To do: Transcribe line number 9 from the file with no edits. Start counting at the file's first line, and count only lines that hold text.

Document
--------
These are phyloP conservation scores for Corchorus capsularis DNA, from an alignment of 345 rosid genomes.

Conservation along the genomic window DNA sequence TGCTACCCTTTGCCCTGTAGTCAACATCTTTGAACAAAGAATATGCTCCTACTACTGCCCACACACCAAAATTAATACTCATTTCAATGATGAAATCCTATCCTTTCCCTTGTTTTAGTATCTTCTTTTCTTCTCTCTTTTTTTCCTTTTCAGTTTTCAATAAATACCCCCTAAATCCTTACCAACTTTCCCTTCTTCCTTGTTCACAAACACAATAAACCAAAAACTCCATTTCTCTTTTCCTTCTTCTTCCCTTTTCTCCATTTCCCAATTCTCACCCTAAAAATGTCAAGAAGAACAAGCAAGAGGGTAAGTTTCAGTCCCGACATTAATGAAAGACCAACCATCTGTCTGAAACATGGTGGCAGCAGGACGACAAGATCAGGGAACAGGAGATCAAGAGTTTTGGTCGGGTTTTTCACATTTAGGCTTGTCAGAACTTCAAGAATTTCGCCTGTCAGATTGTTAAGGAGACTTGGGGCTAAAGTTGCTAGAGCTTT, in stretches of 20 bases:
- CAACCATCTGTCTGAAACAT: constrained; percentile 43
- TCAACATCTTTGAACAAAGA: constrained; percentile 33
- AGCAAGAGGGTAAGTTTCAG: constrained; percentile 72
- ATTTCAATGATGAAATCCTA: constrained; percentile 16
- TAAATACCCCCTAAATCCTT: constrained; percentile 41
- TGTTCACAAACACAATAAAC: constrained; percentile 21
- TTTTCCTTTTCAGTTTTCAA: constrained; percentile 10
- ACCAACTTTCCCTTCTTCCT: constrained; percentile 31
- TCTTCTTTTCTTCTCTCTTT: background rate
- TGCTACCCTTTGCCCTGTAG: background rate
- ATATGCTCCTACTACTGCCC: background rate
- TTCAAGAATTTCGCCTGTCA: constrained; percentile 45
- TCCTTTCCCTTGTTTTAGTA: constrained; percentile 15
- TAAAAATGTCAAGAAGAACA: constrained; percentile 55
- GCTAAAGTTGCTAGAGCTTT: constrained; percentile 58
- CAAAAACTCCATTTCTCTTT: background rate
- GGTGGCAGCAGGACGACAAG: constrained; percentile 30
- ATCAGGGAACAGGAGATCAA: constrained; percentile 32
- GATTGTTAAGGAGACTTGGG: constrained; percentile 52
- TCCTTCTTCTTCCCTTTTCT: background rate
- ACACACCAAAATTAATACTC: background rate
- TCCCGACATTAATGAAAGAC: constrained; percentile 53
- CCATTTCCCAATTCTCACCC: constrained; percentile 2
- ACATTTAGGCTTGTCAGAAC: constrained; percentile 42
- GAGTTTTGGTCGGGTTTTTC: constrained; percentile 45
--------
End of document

- TTTTCCTTTTCAGTTTTCAA: constrained; percentile 10